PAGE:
[79]           We have not done this with the new Ministers, because they are looking at it individually, but, in 2009, we talked about every single grant that we had and asked all the Ministers and departments to look at them and to say whether they believed that those grants were translating into tangible outcomes. So, the grants that we have kept are the ones about which people believed there were really important reasons to have them, not necessarily ad infinitum, but for a period of time. For example, there are a lot of small grants in Sustainable Futures around climate change, training and all sorts of stuff. Those were very small for many organisations, yet our policy officials believed that they were very important in terms of impact, and, if we were to put them into a non-hypothecated grant, we would lose many of those changes. So, people made a case-by-case assessment. However, the grants management project is bringing a much more systematic approach to that, and people are thinking about those things again, and about them as part of the programme for government.

 

 

[80]           Mr Hearty: The Permanent Secretary highlights, really importantly, that there are some genuinely sensible reasons as to why you would use specific grants. Where the outcome is not clear and there is an exploratory approach, you want the ability to ring-fence and say, ‘That is what I am giving the money for, and I want to start to measure outcomes around that’. The other two areas are around where take-up is particularly difficult to predict, so you want to be able to ensure that you target the money at where it will be taken up, and, secondly, around where the funding profile is also difficult to predict, and so you want some certainty and information before you decide on the profile so that you know that you will get the outcomes. The question that you raised lies right at the heart of the WAO’s report. There is an industry and there is a cost associated with specific grants, so how do you prove that you are getting the outcomes? What the report reflects is that we are not very good at doing that. The programme for government will help us with that, because, for the first time, the Government has set a clear direction of travel that says, ‘These are the outcomes that we want to achieve’ and the organisation can corral around that and have a clearer sense of the outcomes. That generates better decision making and thinking about whatever funding route you want to use, whether it is grants, procurement or whatever. The question is a really valid one. It is something that we are learning and we need to get better at how we connect the money that goes out of the door with the outcomes that we are trying to achieve.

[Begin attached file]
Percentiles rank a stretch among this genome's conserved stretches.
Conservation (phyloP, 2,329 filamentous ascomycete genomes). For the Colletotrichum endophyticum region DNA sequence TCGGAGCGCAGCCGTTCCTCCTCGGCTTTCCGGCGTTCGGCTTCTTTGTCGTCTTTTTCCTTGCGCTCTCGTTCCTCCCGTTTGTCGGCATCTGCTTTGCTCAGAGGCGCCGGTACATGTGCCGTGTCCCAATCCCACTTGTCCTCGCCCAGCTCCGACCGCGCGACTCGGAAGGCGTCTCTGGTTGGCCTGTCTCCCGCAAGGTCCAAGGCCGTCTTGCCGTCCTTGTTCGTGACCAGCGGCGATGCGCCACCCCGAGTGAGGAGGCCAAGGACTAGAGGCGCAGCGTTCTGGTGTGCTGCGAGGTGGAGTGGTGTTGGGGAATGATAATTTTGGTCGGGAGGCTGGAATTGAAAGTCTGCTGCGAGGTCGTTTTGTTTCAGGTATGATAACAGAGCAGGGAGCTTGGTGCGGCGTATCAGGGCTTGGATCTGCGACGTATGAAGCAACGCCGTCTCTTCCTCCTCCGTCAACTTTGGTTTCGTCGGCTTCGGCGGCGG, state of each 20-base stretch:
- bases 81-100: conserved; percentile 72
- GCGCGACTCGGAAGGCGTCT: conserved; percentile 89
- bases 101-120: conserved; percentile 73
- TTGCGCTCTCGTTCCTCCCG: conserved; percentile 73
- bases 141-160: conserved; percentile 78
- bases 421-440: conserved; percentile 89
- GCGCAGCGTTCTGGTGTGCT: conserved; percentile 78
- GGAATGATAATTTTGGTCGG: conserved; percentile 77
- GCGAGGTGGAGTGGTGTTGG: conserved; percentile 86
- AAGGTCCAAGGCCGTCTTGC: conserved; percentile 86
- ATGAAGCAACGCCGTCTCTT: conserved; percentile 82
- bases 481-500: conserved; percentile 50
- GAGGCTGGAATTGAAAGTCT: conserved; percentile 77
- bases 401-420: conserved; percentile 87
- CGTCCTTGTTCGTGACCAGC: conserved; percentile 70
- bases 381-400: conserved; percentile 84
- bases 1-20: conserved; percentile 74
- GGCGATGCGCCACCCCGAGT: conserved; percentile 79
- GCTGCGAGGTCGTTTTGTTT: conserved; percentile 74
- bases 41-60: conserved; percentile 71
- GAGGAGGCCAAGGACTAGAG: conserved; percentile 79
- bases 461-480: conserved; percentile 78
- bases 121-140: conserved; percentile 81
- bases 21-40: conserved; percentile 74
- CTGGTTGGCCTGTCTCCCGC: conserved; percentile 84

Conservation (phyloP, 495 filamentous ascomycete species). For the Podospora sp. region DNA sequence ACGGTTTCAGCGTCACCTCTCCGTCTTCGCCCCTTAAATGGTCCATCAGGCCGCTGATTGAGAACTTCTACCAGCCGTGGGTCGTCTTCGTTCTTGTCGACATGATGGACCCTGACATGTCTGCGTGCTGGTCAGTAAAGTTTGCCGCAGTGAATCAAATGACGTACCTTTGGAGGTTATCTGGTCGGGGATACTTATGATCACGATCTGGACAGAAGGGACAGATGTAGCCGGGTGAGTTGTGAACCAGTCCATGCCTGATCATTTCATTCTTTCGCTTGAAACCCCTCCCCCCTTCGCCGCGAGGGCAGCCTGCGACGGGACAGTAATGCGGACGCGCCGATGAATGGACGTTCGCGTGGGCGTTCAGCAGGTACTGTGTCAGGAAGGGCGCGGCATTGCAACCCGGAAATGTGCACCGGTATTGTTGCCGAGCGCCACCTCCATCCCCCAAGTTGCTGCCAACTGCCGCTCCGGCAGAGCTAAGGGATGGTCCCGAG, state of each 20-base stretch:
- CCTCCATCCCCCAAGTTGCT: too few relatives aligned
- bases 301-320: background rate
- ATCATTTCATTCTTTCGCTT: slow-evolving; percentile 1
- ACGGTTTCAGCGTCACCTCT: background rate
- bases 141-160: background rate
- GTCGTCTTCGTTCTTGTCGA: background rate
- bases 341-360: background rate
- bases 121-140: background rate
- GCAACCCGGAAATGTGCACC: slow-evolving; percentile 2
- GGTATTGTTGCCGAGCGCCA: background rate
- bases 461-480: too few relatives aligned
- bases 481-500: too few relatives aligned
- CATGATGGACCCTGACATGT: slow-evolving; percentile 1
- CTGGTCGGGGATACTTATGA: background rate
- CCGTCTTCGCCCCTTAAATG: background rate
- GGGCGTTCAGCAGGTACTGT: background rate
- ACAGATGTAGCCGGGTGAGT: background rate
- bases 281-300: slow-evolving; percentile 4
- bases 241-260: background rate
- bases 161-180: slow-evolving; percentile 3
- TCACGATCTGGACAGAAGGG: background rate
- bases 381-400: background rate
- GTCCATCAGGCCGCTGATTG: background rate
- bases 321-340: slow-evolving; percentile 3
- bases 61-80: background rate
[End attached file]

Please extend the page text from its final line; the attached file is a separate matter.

[81]           Dame Gillian Morgan: The other thing that is important to remember when you compare us with Scotland is that Scotland is configured completely differently from us. So, many of the things that we do in-house, for example, providing grants to business and things such as that, are outsourced in Scotland. I have not seen information about what happens in the agencies and their use of grants, but I know that they are very active in business grants and things such as that. That all looks like a Government overhead here, because we do not have agencies to do those sorts of things. So, I have not seen what happens in the agencies in Scotland and I do not know whether the WAO has looked at it. We are a mix of the Scottish Government plus all those agencies, such as development agencies, and you would have to put all of those together to take a view as to whether Scotland has truly dehypothecated. It has as far as giving money to local government is concerned; it is far further on with that. However, because it uses these intermediates, I do not have an answer about what it does when it comes to business grants and things such as that.

 

 

[82]           Darren Millar: I am sure that the committee will take some evidence around the Scottish model at one of its future meetings, but we need to move on. I am conscious that we have only six minutes left on the clock, and we have asked very few questions so far on this issue.

 

 

[83]           Mohammad Asghar: PricewaterhouseCoopers, the largest firm of accountants in the world, produced an alarming report in 2010 about the cost of administering the education system in Wales. In its words:

 

 

[84]           ‘the exact number of grants currently in existence is not clear’.